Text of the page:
In any case, Jerome rallied his old gang buddies, Mei hacked the power grid, they invaded Jerome's family's house with guns blazing and kicked ass. Jerome killed one rival werewolf and died horribly at the hands of another, who was finished off by Mei. Jerome's family was saved: and the only goodbye Jerome left for his little brother was his own mangled corpse.

In the end, even with the awkwardness, the three of us had a lot of fun, and I'm encouraged to continue working on this. I welcome your observations and ideas, particularly in regard to establishing structure and distributing authority in Conflict Resolution. Thanks for reading.
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Adam Cerling
In development: Ends and Means -- Live Role-Playing Focused on What Matters Most.
Andrew Morris
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« Reply #1 on: April 29, 2005, 05:53:04 AM »

Adam, I'm glad to see you had a chance to playtest this. My first thoughts are on stakes and conflict resolution.

You note the difficulty of determining stakes, especially in conflicts with multiple participants, and I feel your pain. That's been the reason I've created and torn down multiple systems for my game. I've toyed with the idea of defining the potential categories of stakes by function, but that's a difficult thing to do well. I'm currently leaning toward requiring consensus on stakes, with some token/resource-expenditure mechanism to force the issue if consensus cannot be reached.

As to conflict resolution not being suited to gritty, street-level stuff, I strongly disagree. I think it's more a matter of what the narrator puts into it, than a conflict vs. task issue.
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Adam Cerling
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« Reply #2 on: April 29, 2005, 07:28:37 AM »

Andrew --

Fortunately, I don't think I'm at the point of tearing down anything yet. I think I have my mechanic for handling multiple participants, which I'll elaborate on later in Game Design (once I've had the chance to update my own drafts). In a conflict between multiple participants, one and only one player emerges the victor, and to that victor goes the power to determine whether all other Stakes are won or lost.

The complexity of estalbishing Stakes came out of all the variables that came up. If I recall, the negotiations went something like this:

Me: For my Stake, the Steele Twins (the rival pack) capture you both.

G.: Well, I want one of them to die.

Me: If the Stakes are going that high, then I'll add to my Stake that they capture you and kill your friend Jack.

M.: I want them both dead. But if I do, they kill me.

Me: Okay, but if I win they kill your parents too. But not your little brother.

M.: But if I win, my parents are fine.

We were trying to resolve so many variables at once: whether Mei and Jerome were captured; whether the Steele Twins were killed, and how many of them; whether Jack was killed; whether Jerome's parents were killed. And this was only a group of three people!

Perhaps I should institute a rule that requires all these things be separate Stakes, each resolved individually to form the whole. At least we could then approach such a complex scene in bite-sized chunks.

In regard to Conflict Resolution and style of story, it just seems to me that gritty, street-level stories need more controls in place to ensure that description of the conflict resolution doesn't go against the style. High imaginitive romps like superheroes or Nobilis would need fewer such controls.
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Adam Cerling
In development: Ends and Means -- Live Role-Playing Focused on What Matters Most.
Andrew Morris
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« Reply #3 on: April 29, 2005, 07:39:32 AM »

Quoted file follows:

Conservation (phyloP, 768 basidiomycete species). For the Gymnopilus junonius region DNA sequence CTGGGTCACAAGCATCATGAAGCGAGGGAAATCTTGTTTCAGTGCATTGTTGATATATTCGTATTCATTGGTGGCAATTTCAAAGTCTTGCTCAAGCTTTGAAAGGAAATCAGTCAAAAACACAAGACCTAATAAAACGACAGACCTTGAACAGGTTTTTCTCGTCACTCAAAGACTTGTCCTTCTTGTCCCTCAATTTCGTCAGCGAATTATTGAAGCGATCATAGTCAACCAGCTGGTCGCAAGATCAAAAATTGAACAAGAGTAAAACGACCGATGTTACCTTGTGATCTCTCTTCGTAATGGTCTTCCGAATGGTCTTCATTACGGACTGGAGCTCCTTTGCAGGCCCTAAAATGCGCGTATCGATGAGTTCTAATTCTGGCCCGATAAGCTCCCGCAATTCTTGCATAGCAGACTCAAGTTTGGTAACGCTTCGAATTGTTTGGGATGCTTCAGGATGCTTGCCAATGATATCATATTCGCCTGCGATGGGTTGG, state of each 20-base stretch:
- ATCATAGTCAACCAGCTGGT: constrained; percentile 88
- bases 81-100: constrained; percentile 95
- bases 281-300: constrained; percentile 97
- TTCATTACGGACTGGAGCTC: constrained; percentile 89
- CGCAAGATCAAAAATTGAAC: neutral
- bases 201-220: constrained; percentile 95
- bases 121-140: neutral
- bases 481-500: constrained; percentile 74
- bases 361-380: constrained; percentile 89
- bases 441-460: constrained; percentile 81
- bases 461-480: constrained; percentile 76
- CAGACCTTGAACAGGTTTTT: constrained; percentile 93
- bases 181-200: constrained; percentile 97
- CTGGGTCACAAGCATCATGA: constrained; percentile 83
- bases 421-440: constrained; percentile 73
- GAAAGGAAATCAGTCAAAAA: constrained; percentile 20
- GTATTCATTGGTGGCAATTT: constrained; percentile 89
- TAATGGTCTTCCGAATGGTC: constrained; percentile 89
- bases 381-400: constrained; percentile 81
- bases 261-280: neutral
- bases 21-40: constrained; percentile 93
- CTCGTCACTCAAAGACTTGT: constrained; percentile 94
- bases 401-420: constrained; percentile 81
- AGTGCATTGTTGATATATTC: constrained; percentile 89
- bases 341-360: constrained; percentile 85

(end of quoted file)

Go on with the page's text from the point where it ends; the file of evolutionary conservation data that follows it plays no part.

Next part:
Quote from: WhiteRat
In a conflict between multiple participants, one and only one player emerges the victor, and to that victor goes the power to determine whether all other Stakes are won or lost.

The first thing that comes to mind with this is what happens when two players tie. More accurately, if A, B, and C are in a conflict, and A and B both spend their last Focus Token, who wins? The easy out on that one is to default to the player with the highest or lowest total Weight, which will make tieing almost impossible. But still, what happens when A and B both have a weight of 12 and one Focus Token, which they both want to spend?
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Sydney Freedberg
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« Reply #4 on: April 29, 2005, 08:33:00 AM »

Quote from: WhiteRat
the negotiations went something like this:

Me: For my Stake, the Steele Twins (the rival pack) capture you both.

G.: Well, I want one of them to die.

Me: If the Stakes are going that high, then I'll add to my Stake that they capture you and kill your friend Jack.

M.: I want them both dead. But if I do, they kill me.

Me: Okay, but if I win they kill your parents too. But not your little brother.

M.: But if I win, my parents are fine.


Ben Lehman's in-playtest game Polaris has a formal negotiation mechanic for this sort of thing -- see this Actual Play thread for an example or two.
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Adam Cerling
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« Reply #5 on: April 30, 2005, 12:34:54 PM »

Andrew --

You're right to bring up ties; I keep forgetting about the possibility. The system is much neater without ties, I 've decided, so now I plan to eliminate them entirely.

If the Weight of your Stakes are the same, compare the Weight of the Ends of those Stakes. If the Weight of those Ends are the same, Auction off victory in a bidding war (where the winner pays his bid in Focus Tokens to the loser). If both of you are unable or unwilling to win the Auction... well... nothing more elegant comes to mind than determining the winner randomly with a coin flip.

(Ewww, I got Fortune in my Karma. I hope nobody notices!)

Sydney --

Thanks, I did notice that thread. Formalized language for negotiation strikes me as a clear and colorful technique. I'll definitely be reading further Polaris posts with great interest.
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Adam Cerling
In development: Ends and Means -- Live Role-Playing Focused on What Matters Most.